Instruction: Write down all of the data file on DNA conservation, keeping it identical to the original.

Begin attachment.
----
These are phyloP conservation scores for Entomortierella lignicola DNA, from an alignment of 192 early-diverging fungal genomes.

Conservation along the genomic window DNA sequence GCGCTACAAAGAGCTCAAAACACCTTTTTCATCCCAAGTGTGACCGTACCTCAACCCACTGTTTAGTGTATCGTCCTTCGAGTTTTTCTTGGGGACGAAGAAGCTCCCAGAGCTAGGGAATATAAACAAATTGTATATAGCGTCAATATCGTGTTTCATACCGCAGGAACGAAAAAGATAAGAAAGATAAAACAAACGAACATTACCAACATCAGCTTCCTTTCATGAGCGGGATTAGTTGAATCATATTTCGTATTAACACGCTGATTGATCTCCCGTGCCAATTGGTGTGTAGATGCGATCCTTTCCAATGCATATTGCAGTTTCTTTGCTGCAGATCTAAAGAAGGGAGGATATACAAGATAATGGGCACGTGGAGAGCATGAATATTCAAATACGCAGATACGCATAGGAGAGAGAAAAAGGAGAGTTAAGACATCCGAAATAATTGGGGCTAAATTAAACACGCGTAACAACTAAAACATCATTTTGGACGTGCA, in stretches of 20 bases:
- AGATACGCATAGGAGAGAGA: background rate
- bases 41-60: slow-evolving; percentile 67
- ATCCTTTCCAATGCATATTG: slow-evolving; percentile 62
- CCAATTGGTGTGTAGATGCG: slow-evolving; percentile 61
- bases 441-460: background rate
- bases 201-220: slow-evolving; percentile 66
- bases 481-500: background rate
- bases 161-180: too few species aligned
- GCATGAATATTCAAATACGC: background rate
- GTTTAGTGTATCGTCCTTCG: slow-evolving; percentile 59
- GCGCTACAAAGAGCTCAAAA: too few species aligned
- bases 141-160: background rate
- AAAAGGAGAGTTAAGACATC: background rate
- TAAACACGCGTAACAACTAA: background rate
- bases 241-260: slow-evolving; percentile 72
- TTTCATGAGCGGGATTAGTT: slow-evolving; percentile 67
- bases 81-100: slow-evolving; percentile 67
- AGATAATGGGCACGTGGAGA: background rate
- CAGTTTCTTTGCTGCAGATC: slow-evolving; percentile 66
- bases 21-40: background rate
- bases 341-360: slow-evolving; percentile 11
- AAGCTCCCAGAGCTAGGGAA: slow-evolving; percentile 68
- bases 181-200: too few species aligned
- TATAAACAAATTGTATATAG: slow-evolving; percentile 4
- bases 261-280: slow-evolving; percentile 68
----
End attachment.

These are phyloP conservation scores for Entomortierella lignicola DNA, from an alignment of 192 early-diverging fungal genomes.

Conservation along the genomic window DNA sequence GCGCTACAAAGAGCTCAAAACACCTTTTTCATCCCAAGTGTGACCGTACCTCAACCCACTGTTTAGTGTATCGTCCTTCGAGTTTTTCTTGGGGACGAAGAAGCTCCCAGAGCTAGGGAATATAAACAAATTGTATATAGCGTCAATATCGTGTTTCATACCGCAGGAACGAAAAAGATAAGAAAGATAAAACAAACGAACATTACCAACATCAGCTTCCTTTCATGAGCGGGATTAGTTGAATCATATTTCGTATTAACACGCTGATTGATCTCCCGTGCCAATTGGTGTGTAGATGCGATCCTTTCCAATGCATATTGCAGTTTCTTTGCTGCAGATCTAAAGAAGGGAGGATATACAAGATAATGGGCACGTGGAGAGCATGAATATTCAAATACGCAGATACGCATAGGAGAGAGAAAAAGGAGAGTTAAGACATCCGAAATAATTGGGGCTAAATTAAACACGCGTAACAACTAAAACATCATTTTGGACGTGCA, in stretches of 20 bases:
- AGATACGCATAGGAGAGAGA: background rate
- bases 41-60: slow-evolving; percentile 67
- ATCCTTTCCAATGCATATTG: slow-evolving; percentile 62
- CCAATTGGTGTGTAGATGCG: slow-evolving; percentile 61
- bases 441-460: background rate
- bases 201-220: slow-evolving; percentile 66
- bases 481-500: background rate
- bases 161-180: too few species aligned
- GCATGAATATTCAAATACGC: background rate
- GTTTAGTGTATCGTCCTTCG: slow-evolving; percentile 59
- GCGCTACAAAGAGCTCAAAA: too few species aligned
- bases 141-160: background rate
- AAAAGGAGAGTTAAGACATC: background rate
- TAAACACGCGTAACAACTAA: background rate
- bases 241-260: slow-evolving; percentile 72
- TTTCATGAGCGGGATTAGTT: slow-evolving; percentile 67
- bases 81-100: slow-evolving; percentile 67
- AGATAATGGGCACGTGGAGA: background rate
- CAGTTTCTTTGCTGCAGATC: slow-evolving; percentile 66
- bases 21-40: background rate
- bases 341-360: slow-evolving; percentile 11
- AAGCTCCCAGAGCTAGGGAA: slow-evolving; percentile 68
- bases 181-200: too few species aligned
- TATAAACAAATTGTATATAG: slow-evolving; percentile 4
- bases 261-280: slow-evolving; percentile 68